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February/March 2017

Sour Orange Pie

Making sour orange pie without sour oranges required a bit of imagination and a lot of moxie.

Why This Recipe Works

Sour oranges pack a tart punch, and their juice makes a refreshing and bright dessert when it’s incorporated into a custard pie. Unfortunately, it’s not easy to find these oranges outside of Florida and a few other tropical locations. For a sour orange pie that would be accessible to cooks in any part of the country, we made a comparable substitute for the tart juice by combining lemon juice and orange juice concentrate. An animal cracker crust provided a sweet, crunchy contrast to the creamy, tangy citrus filling.

Ingredients

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Instructions

Serves 8

Ingredients

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Crust

5 ounces animal crackers
3 tablespoons sugar
Pinch salt
4 tablespoons unsalted butter, melted

Filling

1 (14-ounce) can sweetened condensed milk
6 tablespoons frozen orange juice concentrate, thawed
4 large egg yolks
2 teaspoons grated lemon zest plus 6 tablespoons juice (2 lemons)
1 teaspoon grated orange zest
Pinch salt

Whipped Cream

¾ cup heavy cream, chilled
2 tablespoons sugar
½ teaspoon grated orange zest
Nutritional Information

NUTRITIONAL INFORMATION

Per Serving (Serves 8)

  • Calories 443
  • Cholesterol 154 mg
  • Fat 23 g
  • Sodium 222 mg
  • Saturated 12 g
  • Carbs 53 g
  • Trans 0 g
  • Dietary Fiber 0 g
  • Monounsaturated 7 g
  • Sugar 43 g
  • Polyunsaturated 1 g
  • Protein 7 g

The information shown is Edamam’s estimate based on available ingredients and preparation. It should not be considered a substitute for a professional nutritionist’s advice.

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Instructions

Serves 8

If sour oranges are available, use 3/4 cup of strained sour orange juice in place of the lemon juice and orange juice concentrate. Minute Maid Original Frozen is our favorite orange juice concentrate. Depending on the brand, 5 ounces is between 80 and 90 animal crackers.

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1. FOR THE CRUST: Adjust oven rack to middle position and heat oven to 325 degrees. Process crackers, sugar, and salt in food processor until finely ground, about 30 seconds. Add melted butter and pulse until combined, about 8 pulses. Transfer crumbs to 9-inch pie plate.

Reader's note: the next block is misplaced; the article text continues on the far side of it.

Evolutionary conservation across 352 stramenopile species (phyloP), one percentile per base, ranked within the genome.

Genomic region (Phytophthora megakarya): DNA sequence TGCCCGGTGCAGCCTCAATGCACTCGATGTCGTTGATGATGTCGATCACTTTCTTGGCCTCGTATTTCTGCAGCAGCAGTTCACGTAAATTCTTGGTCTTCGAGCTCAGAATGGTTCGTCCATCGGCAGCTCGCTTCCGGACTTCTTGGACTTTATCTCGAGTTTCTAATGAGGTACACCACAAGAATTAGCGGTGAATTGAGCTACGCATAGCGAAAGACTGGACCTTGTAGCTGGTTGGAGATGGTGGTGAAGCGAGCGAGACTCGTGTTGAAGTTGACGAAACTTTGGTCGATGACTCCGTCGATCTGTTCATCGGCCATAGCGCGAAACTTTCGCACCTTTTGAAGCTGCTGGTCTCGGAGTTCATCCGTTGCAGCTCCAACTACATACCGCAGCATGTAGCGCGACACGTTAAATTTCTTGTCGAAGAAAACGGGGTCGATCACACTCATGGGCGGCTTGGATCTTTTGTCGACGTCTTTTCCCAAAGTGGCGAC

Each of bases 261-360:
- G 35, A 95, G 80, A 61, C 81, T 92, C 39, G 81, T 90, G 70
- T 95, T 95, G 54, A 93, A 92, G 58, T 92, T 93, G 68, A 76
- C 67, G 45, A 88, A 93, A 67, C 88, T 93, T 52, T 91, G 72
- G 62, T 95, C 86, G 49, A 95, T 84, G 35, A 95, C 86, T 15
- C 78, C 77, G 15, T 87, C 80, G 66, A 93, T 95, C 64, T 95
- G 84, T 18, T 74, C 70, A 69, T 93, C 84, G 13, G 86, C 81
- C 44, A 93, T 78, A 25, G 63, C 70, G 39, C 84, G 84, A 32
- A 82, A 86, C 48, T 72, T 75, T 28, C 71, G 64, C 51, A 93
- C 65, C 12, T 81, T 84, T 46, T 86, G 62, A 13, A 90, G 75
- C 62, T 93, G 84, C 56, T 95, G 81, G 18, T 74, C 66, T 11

2. Using bottom of dry measuring cup, press crumbs firmly into bottom and up sides of pie plate. Bake crust until fragrant and beginning to brown, 12 to 14 minutes. Let cool completely, about 30 minutes.

3. FOR THE FILLING: Whisk all ingredients in bowl until fully combined. Pour filling into cooled crust.

4. Bake pie until center jiggles slightly when shaken, 15 to 17 minutes. Let cool completely. Refrigerate until fully chilled, at least 3 hours, or cover with greased plastic wrap and refrigerate for up to 24 hours.

5. FOR THE WHIPPED CREAM: Whisk cream, sugar, and orange zest in medium bowl until stiff peaks form, 2 to 4 minutes. Slice chilled pie and serve with whipped cream.

No Sour Oranges? No Problem.

Since fresh sour oranges can be hard to find, we re-create their ultrasour, slightly bitter taste by combining fresh lemon juice with thawed frozen orange juice concentrate and bolstering the mixture with lots of orange zest and lemon zest.

SOUR ORANGE: Intense tartness

FRESH LEMON JUICE: Provides plenty of sourness

FROZEN ORANGE JUICE CONCENTRATE: Adds potent orange flavor

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JC
JOHN C.
16 days

Absolutely the best chicken ever, even the breast meat was moist! It's the only way I'll cook a whole chicken again. Simple, easy, quick, no mess - perfect every time. I've used both stainless steel and cast iron pans. great and easy technique for “roasted” chicken. I will say there were no pan juices, just fat in the skillet. Will add to the recipe rotation. Good for family and company dinners too. I've done this using a rimmed sheet pan instead of a skillet and put veggies and potatoes around the chicken for a one-pan meal. Broccoli gets nicely browned and yummy!

Absolutely the best chicken ever, even the breast meat was moist! It's the only way I'll cook a whole chicken again. Simple, easy, quick, no mess - perfect every time. I've used both stainless steel and cast iron pans. great and easy technique for “roasted” chicken. I will say there were no pan juices, just fat in the skillet. Will add to the recipe rotation. Good for family and company dinners too.

MD
MILES D.
JOHN C.
9 days

Amazed this recipe works out as well as it does. Would not have thought that the amount of time under the broiler would have produced a very juicy and favorable chicken with a very crispy crust. Used my 12" Lodge Cast Iron skillet (which can withstand 1000 degree temps to respond to those who wondered if it would work) and it turned out great. A "make again" as my family rates things. This is a great recipe, and I will definitely make it again. My butcher gladly butterflied the chicken for me, therefore I found it to be a fast and easy prep. I used my cast iron skillet- marvellous!

CM
CHARLES M.
11 days

John, wasn't it just amazing chicken? So much better than your typical oven baked chicken and on par if not better than gas or even charcoal grilled. It gets that smokey charcoal tasted and overnight koshering definitely helps, something I do when time permits. First-time I've pierced a whole chicken minus the times I make jerk chicken on the grill. Yup, the cast iron was not an issue.

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